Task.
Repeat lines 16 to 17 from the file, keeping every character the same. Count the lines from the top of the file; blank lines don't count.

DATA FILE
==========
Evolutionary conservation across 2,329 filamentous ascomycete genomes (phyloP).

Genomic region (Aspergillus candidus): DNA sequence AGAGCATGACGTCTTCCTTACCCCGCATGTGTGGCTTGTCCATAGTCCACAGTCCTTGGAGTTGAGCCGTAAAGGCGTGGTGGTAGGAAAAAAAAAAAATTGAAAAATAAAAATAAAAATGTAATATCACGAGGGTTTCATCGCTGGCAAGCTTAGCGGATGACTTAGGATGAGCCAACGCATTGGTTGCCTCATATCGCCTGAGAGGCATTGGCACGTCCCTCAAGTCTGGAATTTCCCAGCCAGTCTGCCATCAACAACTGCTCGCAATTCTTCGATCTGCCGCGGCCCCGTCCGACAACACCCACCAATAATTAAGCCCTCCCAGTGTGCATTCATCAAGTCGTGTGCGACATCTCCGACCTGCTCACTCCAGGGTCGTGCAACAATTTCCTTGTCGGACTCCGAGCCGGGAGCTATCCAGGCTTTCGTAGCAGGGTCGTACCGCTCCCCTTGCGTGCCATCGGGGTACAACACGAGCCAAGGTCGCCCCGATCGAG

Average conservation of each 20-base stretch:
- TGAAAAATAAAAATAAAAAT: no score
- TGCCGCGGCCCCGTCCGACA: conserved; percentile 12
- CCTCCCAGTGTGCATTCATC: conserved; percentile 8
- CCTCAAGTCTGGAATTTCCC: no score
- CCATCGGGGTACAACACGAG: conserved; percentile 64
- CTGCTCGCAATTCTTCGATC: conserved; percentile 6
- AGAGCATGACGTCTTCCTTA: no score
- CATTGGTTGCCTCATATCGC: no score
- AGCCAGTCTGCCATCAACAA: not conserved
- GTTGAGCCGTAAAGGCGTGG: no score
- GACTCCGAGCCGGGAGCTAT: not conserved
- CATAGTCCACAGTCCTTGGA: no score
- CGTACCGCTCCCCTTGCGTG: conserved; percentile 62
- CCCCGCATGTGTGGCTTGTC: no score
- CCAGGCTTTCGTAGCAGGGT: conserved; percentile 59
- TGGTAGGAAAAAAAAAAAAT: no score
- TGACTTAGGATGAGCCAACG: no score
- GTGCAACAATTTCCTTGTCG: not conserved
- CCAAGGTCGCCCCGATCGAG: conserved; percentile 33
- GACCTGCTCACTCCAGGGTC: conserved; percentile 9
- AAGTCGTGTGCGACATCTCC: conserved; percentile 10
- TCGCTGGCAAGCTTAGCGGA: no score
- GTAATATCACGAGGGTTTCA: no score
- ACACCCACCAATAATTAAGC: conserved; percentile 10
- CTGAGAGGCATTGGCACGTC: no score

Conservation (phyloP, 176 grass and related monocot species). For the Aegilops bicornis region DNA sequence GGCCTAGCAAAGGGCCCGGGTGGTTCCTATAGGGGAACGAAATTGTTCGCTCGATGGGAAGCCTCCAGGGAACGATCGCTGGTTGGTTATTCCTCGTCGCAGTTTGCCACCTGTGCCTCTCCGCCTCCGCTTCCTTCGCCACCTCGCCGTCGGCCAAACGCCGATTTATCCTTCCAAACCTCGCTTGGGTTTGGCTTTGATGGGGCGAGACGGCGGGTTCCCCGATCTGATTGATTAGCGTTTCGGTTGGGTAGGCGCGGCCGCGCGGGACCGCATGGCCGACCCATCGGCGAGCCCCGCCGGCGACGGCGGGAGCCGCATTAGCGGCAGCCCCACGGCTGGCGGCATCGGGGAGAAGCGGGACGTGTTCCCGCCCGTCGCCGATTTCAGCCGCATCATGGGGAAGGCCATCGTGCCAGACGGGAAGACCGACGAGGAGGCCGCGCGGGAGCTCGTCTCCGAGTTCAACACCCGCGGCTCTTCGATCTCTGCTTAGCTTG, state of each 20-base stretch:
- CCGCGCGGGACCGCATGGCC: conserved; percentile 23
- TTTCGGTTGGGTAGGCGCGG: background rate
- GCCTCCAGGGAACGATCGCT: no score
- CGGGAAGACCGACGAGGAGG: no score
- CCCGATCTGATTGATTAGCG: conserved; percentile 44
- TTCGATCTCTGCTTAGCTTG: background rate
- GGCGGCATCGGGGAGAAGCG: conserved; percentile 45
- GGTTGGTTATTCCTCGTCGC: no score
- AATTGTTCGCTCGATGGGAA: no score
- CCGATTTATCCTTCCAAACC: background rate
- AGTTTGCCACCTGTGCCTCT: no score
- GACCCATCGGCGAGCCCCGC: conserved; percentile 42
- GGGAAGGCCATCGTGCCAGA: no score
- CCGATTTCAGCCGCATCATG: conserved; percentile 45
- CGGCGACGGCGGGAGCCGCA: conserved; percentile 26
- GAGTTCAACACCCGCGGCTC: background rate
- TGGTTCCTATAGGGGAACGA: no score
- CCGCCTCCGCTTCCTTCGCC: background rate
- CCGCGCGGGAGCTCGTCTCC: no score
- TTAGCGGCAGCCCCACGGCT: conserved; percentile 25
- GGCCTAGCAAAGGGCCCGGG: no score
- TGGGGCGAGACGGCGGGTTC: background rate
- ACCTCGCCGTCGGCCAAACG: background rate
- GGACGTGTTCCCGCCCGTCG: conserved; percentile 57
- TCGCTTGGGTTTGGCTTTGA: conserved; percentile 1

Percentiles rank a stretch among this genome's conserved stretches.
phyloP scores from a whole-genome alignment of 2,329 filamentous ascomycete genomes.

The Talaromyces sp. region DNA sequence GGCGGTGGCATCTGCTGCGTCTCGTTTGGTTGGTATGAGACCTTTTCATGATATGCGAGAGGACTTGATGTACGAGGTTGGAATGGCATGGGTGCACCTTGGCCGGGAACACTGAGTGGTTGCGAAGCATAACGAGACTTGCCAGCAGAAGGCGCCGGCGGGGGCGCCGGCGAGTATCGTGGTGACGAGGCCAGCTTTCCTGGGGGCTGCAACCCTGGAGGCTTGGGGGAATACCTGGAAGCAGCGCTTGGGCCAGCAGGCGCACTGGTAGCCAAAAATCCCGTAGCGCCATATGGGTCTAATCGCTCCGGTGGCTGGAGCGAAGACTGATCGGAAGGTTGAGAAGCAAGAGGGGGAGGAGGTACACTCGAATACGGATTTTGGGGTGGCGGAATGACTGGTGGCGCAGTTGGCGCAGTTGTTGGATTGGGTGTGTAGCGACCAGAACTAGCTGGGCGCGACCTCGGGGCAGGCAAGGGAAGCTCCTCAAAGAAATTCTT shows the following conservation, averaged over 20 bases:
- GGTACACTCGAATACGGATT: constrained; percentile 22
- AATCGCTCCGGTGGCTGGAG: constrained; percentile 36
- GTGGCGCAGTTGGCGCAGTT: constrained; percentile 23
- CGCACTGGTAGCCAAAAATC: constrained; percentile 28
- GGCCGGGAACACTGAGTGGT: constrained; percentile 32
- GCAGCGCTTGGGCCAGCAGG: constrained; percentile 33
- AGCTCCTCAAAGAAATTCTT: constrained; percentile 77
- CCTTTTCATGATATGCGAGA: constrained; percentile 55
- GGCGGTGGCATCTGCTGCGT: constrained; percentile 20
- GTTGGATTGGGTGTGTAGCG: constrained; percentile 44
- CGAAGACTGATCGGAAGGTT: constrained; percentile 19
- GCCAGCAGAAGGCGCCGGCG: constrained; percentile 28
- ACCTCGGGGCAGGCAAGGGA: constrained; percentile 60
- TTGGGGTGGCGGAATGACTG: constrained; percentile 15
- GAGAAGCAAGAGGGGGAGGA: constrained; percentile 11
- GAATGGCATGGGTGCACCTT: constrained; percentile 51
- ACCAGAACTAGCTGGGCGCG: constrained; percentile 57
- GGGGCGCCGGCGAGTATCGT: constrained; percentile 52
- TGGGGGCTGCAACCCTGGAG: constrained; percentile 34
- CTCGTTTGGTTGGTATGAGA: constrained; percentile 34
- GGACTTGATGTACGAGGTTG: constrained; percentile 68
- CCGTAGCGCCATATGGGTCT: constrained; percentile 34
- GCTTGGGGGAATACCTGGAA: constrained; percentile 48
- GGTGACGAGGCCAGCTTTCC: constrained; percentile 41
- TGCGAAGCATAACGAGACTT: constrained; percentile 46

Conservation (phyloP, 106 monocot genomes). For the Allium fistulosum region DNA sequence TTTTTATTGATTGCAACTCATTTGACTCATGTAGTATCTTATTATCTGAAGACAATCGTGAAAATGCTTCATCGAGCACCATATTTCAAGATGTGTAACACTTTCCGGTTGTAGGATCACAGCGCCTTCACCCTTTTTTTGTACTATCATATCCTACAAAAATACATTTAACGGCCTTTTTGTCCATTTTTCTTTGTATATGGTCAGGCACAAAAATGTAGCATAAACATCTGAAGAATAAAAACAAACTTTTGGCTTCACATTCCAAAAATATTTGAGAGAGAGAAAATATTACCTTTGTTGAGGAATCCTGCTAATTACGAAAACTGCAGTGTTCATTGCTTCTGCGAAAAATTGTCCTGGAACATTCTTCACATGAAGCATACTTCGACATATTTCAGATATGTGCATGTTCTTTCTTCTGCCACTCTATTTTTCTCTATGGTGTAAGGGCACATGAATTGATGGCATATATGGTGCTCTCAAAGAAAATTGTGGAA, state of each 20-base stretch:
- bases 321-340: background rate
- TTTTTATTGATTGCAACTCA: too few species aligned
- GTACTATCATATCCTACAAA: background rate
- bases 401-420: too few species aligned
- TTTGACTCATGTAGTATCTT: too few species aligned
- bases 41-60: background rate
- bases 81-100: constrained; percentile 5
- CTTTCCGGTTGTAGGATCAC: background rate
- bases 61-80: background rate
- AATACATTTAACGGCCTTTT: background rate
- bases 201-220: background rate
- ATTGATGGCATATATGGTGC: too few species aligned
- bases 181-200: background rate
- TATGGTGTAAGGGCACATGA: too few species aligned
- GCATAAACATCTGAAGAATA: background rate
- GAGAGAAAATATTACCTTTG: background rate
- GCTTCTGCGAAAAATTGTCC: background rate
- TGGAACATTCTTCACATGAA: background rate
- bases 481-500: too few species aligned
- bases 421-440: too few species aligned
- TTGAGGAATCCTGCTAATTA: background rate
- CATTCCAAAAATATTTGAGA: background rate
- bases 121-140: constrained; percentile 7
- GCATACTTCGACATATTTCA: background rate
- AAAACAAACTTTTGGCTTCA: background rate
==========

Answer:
- CGTACCGCTCCCCTTGCGTG: conserved; percentile 62
- CCCCGCATGTGTGGCTTGTC: no score